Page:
They did try to meet in the middle, and there are a lot of comedic moments to the film. We also get Murphy doing his shtick of putting on a lot of make-up and playing other characters. This time, he played a perpetually perspiring preacher and a failed Wise Guy. They were kind of funny, but also kind of stereotypical and cringe-worthy. I’ve always had a problem with a lot of the dress-up roles that Murphy did. If he were punching up with the joke, as he did on SNL, then it might be different. However, most of the time, he was only playing up stereotypes for comedic effect. That’s kind lazy comedy for no real effect other than to make fun of groups of people for assumed shared behavior. But whatever.

It was lovely getting to see Angela Bassett in this film. Craven must have appreciated her participation in his short-lived television series Nightmare Cafe (and by “short-lived,” I mean it lasted six episodes…but they featured actors from Craven’s many films, including Bassett, Brandon Adams, and Robert Englund. Oh, and Trinity, Cigarette Smoking Man, and Ishara Yar show up as well, for you genre fans). Bassett’s career at this point was starting to really pick up, with her Oscar nod securely in place for her turn (heh) as Tina Turner and Strange Days helping to secure her as a player in the genre fiction realm.

[Loba Tangent: Sad trivia, really. Sonja Davis, the stunt woman who doubled Bassett on Strange Days, followed her to this film only to die during a failed stunt that put her in a coma for almost 2 weeks before she passed.]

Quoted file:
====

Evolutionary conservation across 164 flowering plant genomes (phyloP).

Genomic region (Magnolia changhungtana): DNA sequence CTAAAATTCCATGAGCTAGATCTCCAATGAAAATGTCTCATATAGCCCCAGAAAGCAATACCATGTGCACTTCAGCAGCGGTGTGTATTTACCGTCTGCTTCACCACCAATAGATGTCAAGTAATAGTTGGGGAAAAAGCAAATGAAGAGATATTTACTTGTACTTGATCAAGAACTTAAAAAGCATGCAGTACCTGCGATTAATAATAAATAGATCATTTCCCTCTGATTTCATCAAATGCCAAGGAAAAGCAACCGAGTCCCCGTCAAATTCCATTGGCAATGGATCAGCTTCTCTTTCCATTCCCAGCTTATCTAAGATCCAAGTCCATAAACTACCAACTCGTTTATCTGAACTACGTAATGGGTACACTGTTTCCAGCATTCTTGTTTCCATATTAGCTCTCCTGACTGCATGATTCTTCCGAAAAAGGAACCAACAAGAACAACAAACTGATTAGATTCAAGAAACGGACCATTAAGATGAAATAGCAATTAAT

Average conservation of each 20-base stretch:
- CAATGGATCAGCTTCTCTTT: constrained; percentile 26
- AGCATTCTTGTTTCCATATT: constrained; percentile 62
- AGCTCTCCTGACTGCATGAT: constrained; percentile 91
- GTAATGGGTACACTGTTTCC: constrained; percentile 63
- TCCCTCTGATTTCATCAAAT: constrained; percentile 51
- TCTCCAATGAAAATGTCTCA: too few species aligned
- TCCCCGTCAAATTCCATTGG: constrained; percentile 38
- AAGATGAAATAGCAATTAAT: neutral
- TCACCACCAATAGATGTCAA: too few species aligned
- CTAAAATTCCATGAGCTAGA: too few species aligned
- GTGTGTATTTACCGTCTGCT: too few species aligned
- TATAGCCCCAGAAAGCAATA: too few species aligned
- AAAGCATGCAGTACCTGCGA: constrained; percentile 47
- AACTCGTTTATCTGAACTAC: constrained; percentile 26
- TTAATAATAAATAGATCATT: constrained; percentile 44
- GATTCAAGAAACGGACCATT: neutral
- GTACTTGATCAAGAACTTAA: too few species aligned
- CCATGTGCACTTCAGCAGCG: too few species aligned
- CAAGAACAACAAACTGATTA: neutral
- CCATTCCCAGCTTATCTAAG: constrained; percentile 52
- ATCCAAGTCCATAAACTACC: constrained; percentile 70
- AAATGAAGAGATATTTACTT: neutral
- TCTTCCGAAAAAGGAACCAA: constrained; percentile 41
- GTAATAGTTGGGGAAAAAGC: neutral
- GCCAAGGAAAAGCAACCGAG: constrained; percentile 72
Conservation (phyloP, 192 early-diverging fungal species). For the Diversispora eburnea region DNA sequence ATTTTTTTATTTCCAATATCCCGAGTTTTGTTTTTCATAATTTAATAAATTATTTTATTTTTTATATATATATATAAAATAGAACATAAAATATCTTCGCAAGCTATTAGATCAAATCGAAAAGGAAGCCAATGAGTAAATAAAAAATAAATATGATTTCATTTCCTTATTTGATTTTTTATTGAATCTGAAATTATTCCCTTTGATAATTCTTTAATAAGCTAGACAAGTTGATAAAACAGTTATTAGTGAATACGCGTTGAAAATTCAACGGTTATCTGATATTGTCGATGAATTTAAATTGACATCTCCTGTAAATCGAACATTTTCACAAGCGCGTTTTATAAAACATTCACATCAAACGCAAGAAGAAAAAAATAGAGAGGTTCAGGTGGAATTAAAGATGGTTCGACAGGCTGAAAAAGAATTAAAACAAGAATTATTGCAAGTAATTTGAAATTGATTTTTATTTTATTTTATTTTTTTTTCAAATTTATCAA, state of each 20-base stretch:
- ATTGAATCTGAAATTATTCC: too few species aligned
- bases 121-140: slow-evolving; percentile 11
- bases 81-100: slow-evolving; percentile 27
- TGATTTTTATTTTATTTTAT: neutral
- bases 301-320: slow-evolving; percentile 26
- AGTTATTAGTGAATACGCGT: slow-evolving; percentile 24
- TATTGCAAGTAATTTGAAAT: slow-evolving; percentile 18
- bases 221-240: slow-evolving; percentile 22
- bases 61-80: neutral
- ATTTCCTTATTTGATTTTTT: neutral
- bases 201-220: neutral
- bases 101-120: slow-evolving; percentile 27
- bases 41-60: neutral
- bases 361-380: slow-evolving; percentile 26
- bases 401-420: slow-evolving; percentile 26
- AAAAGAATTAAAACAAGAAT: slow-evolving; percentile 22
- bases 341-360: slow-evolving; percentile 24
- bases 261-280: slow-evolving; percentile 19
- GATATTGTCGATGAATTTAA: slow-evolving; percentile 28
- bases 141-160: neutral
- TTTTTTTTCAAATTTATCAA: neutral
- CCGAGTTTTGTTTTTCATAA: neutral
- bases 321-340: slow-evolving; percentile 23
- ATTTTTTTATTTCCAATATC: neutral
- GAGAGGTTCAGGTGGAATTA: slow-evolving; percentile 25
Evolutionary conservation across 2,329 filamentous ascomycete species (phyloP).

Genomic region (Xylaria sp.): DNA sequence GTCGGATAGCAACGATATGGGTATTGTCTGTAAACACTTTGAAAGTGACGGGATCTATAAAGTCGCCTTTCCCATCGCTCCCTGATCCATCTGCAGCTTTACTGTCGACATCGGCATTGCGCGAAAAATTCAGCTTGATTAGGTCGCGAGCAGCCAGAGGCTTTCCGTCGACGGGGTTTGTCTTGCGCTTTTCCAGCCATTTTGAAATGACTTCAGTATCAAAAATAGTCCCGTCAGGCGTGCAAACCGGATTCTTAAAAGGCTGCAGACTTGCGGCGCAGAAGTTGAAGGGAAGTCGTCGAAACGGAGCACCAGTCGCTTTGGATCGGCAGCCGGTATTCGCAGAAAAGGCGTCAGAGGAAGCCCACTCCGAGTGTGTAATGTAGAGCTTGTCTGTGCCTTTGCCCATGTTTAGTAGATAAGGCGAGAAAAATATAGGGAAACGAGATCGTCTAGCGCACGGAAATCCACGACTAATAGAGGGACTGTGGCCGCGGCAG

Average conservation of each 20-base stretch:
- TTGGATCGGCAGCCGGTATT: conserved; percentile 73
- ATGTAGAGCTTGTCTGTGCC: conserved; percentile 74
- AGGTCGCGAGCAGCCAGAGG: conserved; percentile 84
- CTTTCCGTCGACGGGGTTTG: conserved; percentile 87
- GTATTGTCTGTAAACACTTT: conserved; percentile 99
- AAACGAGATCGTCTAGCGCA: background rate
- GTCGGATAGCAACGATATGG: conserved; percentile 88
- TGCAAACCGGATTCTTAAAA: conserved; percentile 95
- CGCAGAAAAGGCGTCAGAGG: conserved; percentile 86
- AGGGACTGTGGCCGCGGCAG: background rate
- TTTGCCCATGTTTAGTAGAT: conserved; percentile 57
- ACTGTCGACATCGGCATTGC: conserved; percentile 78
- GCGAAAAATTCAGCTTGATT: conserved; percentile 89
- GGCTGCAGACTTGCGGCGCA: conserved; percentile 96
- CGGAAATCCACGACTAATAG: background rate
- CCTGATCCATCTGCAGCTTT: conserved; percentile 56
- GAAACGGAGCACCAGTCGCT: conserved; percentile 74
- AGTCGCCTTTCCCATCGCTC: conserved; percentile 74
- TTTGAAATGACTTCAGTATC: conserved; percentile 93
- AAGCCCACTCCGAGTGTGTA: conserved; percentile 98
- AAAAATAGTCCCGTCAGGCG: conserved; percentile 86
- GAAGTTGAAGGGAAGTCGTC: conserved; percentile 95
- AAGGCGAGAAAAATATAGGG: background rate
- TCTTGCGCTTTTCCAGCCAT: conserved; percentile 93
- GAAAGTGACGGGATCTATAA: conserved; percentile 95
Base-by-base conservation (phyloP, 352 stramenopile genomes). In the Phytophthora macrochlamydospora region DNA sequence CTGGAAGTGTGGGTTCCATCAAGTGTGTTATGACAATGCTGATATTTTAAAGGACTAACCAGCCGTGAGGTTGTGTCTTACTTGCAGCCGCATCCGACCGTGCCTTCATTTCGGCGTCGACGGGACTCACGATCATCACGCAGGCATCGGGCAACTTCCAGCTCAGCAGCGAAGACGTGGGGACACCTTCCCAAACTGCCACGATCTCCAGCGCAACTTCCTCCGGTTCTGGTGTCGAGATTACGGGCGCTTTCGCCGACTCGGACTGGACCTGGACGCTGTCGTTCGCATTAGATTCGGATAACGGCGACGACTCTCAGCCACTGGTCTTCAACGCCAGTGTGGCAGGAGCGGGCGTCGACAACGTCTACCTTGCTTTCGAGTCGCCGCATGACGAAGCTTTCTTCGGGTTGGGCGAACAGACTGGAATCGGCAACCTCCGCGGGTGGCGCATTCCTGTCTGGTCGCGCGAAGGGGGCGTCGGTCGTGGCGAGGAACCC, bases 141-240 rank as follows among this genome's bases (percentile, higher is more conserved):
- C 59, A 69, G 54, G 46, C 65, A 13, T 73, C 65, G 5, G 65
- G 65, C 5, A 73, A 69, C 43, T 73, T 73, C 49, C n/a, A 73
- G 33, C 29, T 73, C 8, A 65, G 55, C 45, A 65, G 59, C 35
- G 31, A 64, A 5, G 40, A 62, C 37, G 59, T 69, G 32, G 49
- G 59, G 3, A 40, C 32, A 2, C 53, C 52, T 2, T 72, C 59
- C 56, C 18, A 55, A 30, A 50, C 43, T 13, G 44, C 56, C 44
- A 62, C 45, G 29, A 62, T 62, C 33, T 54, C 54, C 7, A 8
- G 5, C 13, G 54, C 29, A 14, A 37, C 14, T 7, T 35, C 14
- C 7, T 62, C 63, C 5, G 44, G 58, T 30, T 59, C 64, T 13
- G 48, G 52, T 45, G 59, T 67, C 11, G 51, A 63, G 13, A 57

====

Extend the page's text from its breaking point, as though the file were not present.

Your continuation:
Her performance as Detective Rita Veder in this film was absolutely one of the standouts. She clearly was willing to embrace the ludicrous lunacy of the story and her role, and she played every moment with a refreshing dedication that I’m sure pleased Craven, particularly on this film. Other than Bassett, I’d have to say that Kadeem Hardison was probably the best part of this movie. Playing Julius Jones, the Maximillian equivalent of Dracula’s Renfield, Hardison brought a zeal to his role that was (sadly) unmatched by his main foil. Also, he did quite well in a role that was both a throwback to and departure from his most iconic role, Dwayne Wayne.

In addition, we see several actors who played parts in previous Craven films, including Wendy Robie, fresh from playing Mommy in The People Under the Stairs; Mitch Pileggi, who was Horace Pinker in Shocker; Zakes Mokae, who played Dr. Zeko in The Serpent and the Rainbow; Nick Corri, Rod from A Nightmare on Elm Street; and, even all the way back to Joanna Cassidy from Invitation to Hell!

Remember, I did say that when an actor impressed Craven, he made sure to be loyal to that actor. Just ask W. Earl Brown, who appeared in this film and may or may not appear later on in this blog series. Isn’t that right, Kenny? Now get off my windshield.

Even though it wasn’t the complete break from horror that Craven had longed for, this still was probably the first of his films to integrate other-than-horror elements into the story blatantly (rather than subtly, as Craven had often tried to do with other films) without getting blow-back from producers or the movie company in charge. Of course, the movie didn’t even make back what it cost to make it, so I’m sure that wasn’t the resounding success that Craven had hoped for with his first non-horror horror movie.

Guess there was really only one way to go at this point. Back to horror…